When an electrician at NASA’s Johnson Space Center suffered burns due to a pre-existing condition in a power distribution panel, one of the lessons learned was the importance of managing installation and maintenance records as government property.
The pre-existing condition – believed to be an access panel fastener that had penetrated conductor insulation – led to a ground fault in a three-phase, 480-volt power supply. The fault on the power distribution panel’s main breaker resulted in an electrical arc/blast that burned the electrician.
A contributing factor to the incident was the lack of work access history, which was tracked ultimately to the loss of maintenance data during support contract turnover. Maintenance schedules and data were not routinely obtained by the government at contract termination.
Records were not available to indicate if or when preventative maintenance had been performed on the breaker. Specific transformer maintenance records indicate that five-year preventative maintenance was performed on the primary building transformer 14 months before the mishap, but no work order was issued to perform maintenance on the main breaker of the power distribution panel. The only record of past testing of the breaker was a test certification sticker from the time of installation 10 years before the mishap. During a 10-year period, cables would have been disconnected from the breaker on two occasions, providing opportunities for preventive maintenance. However, the loss of maintenance schedules during contract turnover led to omission of the power distribution panel from the inspection schedule, and increased the risk of a mishap.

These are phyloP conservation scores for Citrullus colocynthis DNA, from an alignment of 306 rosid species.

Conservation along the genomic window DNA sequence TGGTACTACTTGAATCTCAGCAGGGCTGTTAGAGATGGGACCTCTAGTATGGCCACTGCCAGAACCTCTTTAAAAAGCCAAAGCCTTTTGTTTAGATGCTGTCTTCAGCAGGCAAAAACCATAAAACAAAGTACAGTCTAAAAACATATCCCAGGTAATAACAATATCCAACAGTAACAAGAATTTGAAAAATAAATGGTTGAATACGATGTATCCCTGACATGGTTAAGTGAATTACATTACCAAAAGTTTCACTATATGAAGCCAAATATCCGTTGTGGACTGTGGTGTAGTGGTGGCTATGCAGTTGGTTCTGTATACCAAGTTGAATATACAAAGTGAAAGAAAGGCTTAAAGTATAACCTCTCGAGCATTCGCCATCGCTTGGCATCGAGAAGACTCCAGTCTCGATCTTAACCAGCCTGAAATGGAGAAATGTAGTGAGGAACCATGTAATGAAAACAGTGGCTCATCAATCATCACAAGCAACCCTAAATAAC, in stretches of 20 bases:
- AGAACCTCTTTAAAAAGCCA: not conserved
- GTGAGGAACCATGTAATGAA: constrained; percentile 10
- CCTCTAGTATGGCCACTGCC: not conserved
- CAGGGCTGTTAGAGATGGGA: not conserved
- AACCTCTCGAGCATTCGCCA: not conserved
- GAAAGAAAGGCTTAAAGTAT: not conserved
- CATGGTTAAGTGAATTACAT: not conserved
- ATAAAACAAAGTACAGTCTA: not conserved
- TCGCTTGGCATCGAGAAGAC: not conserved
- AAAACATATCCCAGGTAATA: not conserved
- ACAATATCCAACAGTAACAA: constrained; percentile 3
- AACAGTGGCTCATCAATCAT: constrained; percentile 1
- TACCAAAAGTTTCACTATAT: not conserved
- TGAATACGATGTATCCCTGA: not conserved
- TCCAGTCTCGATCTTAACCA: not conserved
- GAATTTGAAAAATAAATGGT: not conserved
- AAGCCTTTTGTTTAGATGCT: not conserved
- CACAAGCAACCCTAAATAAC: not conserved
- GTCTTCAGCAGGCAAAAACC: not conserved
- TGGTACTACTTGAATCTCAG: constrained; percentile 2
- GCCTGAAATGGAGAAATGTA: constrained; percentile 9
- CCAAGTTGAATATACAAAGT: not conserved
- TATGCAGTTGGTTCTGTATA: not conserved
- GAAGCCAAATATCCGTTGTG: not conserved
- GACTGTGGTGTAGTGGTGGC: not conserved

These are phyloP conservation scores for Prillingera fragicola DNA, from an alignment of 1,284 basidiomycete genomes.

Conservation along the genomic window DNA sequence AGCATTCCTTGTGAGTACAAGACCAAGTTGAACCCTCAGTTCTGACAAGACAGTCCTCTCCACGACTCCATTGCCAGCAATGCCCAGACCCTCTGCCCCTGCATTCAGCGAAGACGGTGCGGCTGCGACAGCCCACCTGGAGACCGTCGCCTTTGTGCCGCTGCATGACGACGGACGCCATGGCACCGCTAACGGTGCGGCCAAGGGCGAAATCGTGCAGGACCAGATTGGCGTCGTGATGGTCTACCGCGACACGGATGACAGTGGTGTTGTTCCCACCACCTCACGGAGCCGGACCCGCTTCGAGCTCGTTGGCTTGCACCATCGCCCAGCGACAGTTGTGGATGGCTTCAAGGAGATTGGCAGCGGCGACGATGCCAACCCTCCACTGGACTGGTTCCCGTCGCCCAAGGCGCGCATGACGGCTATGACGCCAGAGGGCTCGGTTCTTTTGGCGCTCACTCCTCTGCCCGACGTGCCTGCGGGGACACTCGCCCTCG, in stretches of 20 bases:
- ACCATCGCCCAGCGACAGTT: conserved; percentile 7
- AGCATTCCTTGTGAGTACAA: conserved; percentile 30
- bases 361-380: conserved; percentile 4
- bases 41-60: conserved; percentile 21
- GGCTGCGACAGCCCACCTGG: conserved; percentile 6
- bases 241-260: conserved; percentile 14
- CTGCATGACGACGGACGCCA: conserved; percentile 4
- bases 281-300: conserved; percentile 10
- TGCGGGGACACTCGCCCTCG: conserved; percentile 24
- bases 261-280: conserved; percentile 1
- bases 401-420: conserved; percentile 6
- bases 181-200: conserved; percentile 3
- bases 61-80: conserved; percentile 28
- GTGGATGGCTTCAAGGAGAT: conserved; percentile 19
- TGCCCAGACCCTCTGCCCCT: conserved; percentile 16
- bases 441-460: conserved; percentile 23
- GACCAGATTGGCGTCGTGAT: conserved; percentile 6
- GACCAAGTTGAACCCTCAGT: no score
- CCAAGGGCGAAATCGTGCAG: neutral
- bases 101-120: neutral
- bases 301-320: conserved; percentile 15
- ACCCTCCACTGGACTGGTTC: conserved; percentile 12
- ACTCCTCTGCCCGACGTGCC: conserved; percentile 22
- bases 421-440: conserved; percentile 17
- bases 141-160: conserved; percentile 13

Johnson Space Center CKO Jim Rostohar on the importance of this lesson learned:
This is an example where knowledge management and proper record-keeping can save lives. The power of information influences nearly every decision we make. Good data enables breakthroughs while promoting safe operating conditions. Access to timely information helps us to make smart choices when considering decisions. Employees, engineers, scientists and technicians rely on history in the form of lessons learned, case studies, processes and procedures to make decisions in real time.
In a safety perspective, efficient knowledge management is important for learning purposes and thus to prevent errors from occurring repeatedly. The importance of safety compliance appears in numerous accident investigations involving high-risk operations. These identify a lack of attention to regulations, rules and governing procedures as a central contributing factor. Much research has been done on the impact of individual, organizational and environmental factors on the level of safety compliance at diverse work sites and industries.
The collection and distribution of experiences about incidents and nonconformances throughout the organizational system are important in order to exchange lessons learned and prevent errors from occurring repetitively. Keeping employees up-to-date on potentially dangerous situations and facilitating the application of previous experiences in order to improve work processes are central to the safety and health of the workforce.
This type of knowledge collaboration can take place through a number of different mechanisms, and the use of information and communication technologies represents one means for collection of experiences and dissemination of knowledge. Use of knowledge exchange systems or electronic knowledge repositories to improve the processes of transfer and reuse of existing knowledge has become commonplace in most successful organizations.
Knowledge management and the use of knowledge sharing systems is essential anywhere that safety is involved. This is particularly true in the context of high-risk, dispersed organizations where similar work operations take place at different locations, and where exchange of experiences may be difficult to achieve by use of tacit transfer or personal channels.